Like many of us, they have lived in the same small town all of their lives and must continue to live there. So they choose the side of protecting their community from outside influence. They are in bondage to their own sense of nationalism and tradition. They really aren't free. There is no choice other than to imprison the guilty parties.

Then there is the prison guard.

In all likelihood, he is a retired Roman soldier. No more travelling the Roman Highways to enforce the laws of the land, he is settled into a home and a community where he gets the enviable position of keeping guard over the jail. Enviable because he is free from the demands of day to day military discipline, free from the responsibility involved in leading troops into battle, free to have a family.

But when it appears that the prisoners have escaped, we see that he is in bondage to the image of an honorable and faithful servant of the crown. Rather than face punishment for freeing the convicts, he makes it look like he was killed in the escape.

It's rather ironic that had he been successful, he would have literally fulfilled Jesus' prophecy that "those who live by the sword will die by the sword" (Mt 26:52). (I don't believe Jesus meant it in a literal way. I think Jesus was talking to communities. And his voice seems to be echoing throughout our land as young people are taking the lives of other young people with guns.)

Pick up sword again for a moment.

Who is free and who is enslaved? ? The children who carry guns to school? ? The children whose parents keep them home from school? ? Or the families who lift up their heads and say, we're not going to let fear control my lives?

Jesus says that he came to give us the truth and the truth will set us free (Jn 8:32).

Set the sword down again.

Paul and Silas understand that. They are in prison stocks. Of all the characters in this passage, they seem to be the ones most clearly in bondage. Yet they act the most free! _ They sing. _ They celebrate. _ They pray. _ They recognize who God is in the midst of their crisis, and they allow God to be God.

Not many of us have been in jail, but most of us have experienced bondage. ? We have been slaves to our clocks. ? We have been slaves to our calendars. (I was appalled the first time I saw a High School student with a Day Timer, until I realized our culture has taught us to live in bondage to our schedules.) ? Many of us are -- or have been -- enslaved by our children and their desires and wishes. ? We are in bondage to our jobs. ? We are slaves of security -- both financial and emotional.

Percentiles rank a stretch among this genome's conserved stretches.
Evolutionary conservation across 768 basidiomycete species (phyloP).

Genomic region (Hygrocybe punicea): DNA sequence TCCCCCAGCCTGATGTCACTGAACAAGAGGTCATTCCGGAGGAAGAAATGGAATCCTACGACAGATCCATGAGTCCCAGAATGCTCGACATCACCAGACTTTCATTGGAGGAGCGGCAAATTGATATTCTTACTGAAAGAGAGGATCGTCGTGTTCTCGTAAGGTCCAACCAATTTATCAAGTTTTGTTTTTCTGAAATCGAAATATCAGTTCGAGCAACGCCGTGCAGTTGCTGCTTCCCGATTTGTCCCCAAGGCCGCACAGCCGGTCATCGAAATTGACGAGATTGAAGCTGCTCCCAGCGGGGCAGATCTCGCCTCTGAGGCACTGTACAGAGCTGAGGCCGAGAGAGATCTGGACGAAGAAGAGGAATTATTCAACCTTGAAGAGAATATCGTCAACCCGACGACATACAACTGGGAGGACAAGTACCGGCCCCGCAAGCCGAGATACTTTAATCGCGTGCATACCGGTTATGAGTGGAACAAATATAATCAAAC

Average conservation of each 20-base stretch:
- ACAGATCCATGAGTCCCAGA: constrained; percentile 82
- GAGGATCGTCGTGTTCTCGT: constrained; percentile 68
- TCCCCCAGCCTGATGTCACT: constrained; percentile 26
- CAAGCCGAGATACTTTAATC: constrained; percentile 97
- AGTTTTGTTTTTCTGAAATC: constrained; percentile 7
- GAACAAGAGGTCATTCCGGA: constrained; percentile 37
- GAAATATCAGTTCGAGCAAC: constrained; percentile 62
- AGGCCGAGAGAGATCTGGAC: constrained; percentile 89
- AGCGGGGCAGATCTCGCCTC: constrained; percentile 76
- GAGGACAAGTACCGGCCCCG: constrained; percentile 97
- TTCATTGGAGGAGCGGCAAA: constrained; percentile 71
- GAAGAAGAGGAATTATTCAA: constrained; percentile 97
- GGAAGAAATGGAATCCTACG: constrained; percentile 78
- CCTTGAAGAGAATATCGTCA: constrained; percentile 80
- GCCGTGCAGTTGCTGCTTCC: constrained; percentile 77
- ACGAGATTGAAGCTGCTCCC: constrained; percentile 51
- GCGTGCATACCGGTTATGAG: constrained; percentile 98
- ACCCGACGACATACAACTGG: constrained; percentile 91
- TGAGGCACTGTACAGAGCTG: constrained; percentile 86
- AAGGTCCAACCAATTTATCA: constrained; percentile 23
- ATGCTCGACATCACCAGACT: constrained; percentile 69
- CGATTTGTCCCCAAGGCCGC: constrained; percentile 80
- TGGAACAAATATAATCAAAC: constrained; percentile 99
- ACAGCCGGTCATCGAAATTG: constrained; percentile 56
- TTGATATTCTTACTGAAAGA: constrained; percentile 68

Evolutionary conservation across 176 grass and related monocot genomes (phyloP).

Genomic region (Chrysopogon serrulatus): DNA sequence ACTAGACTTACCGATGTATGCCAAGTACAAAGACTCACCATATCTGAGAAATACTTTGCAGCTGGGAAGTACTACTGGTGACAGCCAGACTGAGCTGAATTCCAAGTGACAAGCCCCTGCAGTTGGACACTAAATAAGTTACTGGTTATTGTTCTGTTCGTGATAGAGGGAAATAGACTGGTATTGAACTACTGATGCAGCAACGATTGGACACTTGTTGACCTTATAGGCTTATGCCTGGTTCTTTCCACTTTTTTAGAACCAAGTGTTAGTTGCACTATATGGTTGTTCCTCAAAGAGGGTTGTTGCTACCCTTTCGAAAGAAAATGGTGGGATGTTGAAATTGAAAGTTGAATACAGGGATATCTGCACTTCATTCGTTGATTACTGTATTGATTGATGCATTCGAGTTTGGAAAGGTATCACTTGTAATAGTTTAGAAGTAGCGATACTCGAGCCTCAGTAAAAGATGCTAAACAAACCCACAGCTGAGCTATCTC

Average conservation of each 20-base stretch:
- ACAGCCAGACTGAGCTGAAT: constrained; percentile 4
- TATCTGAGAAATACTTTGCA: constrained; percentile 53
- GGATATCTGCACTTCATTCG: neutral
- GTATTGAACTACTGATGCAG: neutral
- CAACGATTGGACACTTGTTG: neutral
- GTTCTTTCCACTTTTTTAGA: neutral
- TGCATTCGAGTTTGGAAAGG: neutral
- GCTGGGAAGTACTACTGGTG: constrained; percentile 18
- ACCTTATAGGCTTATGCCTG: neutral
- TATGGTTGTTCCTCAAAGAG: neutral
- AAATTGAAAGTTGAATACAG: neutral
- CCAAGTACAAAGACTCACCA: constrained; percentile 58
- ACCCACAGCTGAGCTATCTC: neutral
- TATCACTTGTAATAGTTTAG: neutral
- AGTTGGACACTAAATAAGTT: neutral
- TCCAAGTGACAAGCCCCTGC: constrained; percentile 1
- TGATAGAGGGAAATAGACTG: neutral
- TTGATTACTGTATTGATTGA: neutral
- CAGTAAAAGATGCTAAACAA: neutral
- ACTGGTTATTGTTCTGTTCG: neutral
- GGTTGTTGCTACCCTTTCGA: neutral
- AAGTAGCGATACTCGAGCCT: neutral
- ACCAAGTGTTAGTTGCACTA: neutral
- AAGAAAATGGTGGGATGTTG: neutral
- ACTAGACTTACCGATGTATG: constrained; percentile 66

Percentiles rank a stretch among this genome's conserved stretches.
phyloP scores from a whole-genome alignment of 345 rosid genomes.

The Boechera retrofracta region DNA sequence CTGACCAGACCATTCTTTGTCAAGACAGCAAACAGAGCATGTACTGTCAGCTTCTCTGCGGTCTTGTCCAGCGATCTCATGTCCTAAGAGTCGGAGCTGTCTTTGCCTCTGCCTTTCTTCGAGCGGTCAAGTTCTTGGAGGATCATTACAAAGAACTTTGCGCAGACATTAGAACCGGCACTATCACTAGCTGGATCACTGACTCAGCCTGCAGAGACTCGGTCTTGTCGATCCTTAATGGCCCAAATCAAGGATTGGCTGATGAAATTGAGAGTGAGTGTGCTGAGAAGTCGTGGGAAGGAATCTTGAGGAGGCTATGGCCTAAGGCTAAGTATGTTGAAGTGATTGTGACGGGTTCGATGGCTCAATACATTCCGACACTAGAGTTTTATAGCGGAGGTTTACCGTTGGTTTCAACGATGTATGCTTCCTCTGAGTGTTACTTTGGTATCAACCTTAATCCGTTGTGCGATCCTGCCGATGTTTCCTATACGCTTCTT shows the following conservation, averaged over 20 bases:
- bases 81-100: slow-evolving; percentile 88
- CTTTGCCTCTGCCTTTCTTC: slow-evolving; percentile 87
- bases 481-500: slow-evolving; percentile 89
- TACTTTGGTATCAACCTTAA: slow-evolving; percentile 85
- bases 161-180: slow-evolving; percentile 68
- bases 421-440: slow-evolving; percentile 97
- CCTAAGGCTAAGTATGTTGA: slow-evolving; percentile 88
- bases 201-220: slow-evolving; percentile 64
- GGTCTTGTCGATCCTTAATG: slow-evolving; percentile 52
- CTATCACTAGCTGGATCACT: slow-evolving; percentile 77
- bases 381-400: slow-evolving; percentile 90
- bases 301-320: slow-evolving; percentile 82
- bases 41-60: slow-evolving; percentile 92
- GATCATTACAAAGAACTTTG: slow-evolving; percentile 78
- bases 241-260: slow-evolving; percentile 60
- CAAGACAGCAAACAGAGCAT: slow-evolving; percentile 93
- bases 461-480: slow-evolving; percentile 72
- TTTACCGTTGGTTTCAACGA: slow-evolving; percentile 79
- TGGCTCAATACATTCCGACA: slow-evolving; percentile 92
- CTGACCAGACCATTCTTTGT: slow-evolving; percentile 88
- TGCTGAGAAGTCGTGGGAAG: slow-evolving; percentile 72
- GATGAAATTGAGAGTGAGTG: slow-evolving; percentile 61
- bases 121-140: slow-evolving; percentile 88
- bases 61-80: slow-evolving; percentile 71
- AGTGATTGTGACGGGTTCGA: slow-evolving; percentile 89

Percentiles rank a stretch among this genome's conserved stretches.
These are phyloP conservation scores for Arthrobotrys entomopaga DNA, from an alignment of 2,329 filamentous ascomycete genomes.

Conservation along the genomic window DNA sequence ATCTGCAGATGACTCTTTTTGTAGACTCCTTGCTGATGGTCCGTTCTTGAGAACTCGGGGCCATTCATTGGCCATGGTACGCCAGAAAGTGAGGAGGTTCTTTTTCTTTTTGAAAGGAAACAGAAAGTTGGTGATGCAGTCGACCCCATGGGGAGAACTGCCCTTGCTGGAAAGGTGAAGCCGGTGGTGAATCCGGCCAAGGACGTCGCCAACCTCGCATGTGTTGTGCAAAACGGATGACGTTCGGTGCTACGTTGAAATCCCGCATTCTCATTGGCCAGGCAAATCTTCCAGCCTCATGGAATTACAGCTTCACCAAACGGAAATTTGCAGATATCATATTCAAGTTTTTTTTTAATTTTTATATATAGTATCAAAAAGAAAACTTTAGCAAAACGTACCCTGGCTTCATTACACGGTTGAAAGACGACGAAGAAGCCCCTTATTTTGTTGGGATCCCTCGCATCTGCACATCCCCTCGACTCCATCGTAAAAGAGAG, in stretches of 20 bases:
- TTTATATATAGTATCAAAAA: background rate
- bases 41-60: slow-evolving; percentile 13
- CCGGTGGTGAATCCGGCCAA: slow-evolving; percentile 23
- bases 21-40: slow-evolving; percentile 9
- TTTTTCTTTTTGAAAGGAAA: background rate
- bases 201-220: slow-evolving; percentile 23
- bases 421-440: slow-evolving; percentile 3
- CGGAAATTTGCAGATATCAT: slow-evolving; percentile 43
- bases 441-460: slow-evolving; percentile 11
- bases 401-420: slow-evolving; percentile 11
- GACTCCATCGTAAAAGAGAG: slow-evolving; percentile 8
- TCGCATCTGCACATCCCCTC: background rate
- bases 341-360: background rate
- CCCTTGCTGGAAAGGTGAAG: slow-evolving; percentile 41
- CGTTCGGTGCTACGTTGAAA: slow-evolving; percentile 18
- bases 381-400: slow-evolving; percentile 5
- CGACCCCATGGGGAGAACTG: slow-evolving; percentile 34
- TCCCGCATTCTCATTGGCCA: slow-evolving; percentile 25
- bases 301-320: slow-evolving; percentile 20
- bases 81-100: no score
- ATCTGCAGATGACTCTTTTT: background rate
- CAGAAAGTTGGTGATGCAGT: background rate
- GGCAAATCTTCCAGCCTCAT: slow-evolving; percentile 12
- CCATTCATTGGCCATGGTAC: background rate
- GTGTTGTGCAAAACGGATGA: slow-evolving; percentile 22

While we claim to be free, the truth is most of us have traded our freedom for bondage. Meanwhile God has been calling us to true freedom. The freedom of choice, the freedom of love, the freedom of grace.

As a Veteran, I want to encourage you to celebrate Memorial Day tomorrow. I want you to stop and remember those who laid down their lives for our country to protect your freedom.

As your pastor, I want to encourage you to celebrate the ONE who laid down his life so you might be free to live.

I've told you before that the song written by a black man named James Weldon Johnson. It has been referred to as the Black National Anthem. I believe it captures the sense of freedom that God has given us:

Lift every voice and sing, till earth and heaven ring, ring with the harmonies of liberty; let our rejoicing rise high as the listening skies, let it resound loud as the rolling sea.

Sing a song full of the faith that the dark past has taught us; sing a song full of the hope that the present has brought us; facing the rising sun of our new day begun, let us march on till victory is won.

God of our weary years, God of our silent tears, thou who hast brought us thus far on the way; thou who hast by thy might led us into the light, keep us forever in the path, we pray.

Lest our feet stray from the places, our God, where we met thee; lest our hearts drunk from the wine of the world we forget thee; shadowed beneath thy hand, may we forever stand, true to our God, true to our native land.

Join with me and set aside the things that hold us captive, that we might continue to live free.

Amen.

__________________________________________________

In Times of War
a children's sermon for Memorial Day
props: A daily newspaper with pictures and articles about the war.

The newspapers are filled with articles and pictures of war. Every time you turn on the television the news broadcasts are filled with stories about war. When you hear people talking, it isn't long before you hear the subject of the war brought into their conversation. It seems that everywhere we turn, all we hear is talk about the war.

Many of us have friends or family members who have had to leave their jobs and families to enter the military because of the war. These are difficult and confusing days. If these are difficult and confusing days for adults, I know that these times must be difficult for children to understand.

Why do wars happen? I think that wars happen for the very same reasons that children get into fights on the playground:

  • Someone has something and someone else wants it.
  • Someone said something and someone else didn't like it.
  • Someone is different and someone else doesn't like them.
  • Someone is hurting others and someone needs to stop them.

That isn't the way God meant for it to be, but that's the way it is and that's the way it will always be until Jesus comes again to take us to heaven to be with him. (Matthew 24:6 and Mark 13:7) So, what can we do, and what should we do when there is war? I think there is really one answer -- PRAY!

PRAY for those who have served and who are serving  in the military to protect our country and try to make the world a safer place.

PRAY for God's protection! God is our refuge and strength, an ever-present help in trouble. Psalm 46:1

PRAY for God's for guidance! In all thy ways acknowledge him, and he shall direct thy paths. Proverbs 3:6

PRAY for world leaders! [Pray] for kings and all those in authority, that we may live peaceful and quiet lives in all godliness and holiness. This is good, and pleases God our Savior, who wants all men to be saved and to come to a knowledge of the truth. 1 Timothy 2: 2-4

PRAY for our enemies! Love your enemies, do good to those who hate you. Luke 6:27

Heavenly Father, we don't understand all that is going on in the world today, so we turn to you in prayer. We put our trust in you to guide us through these difficult days. Amen.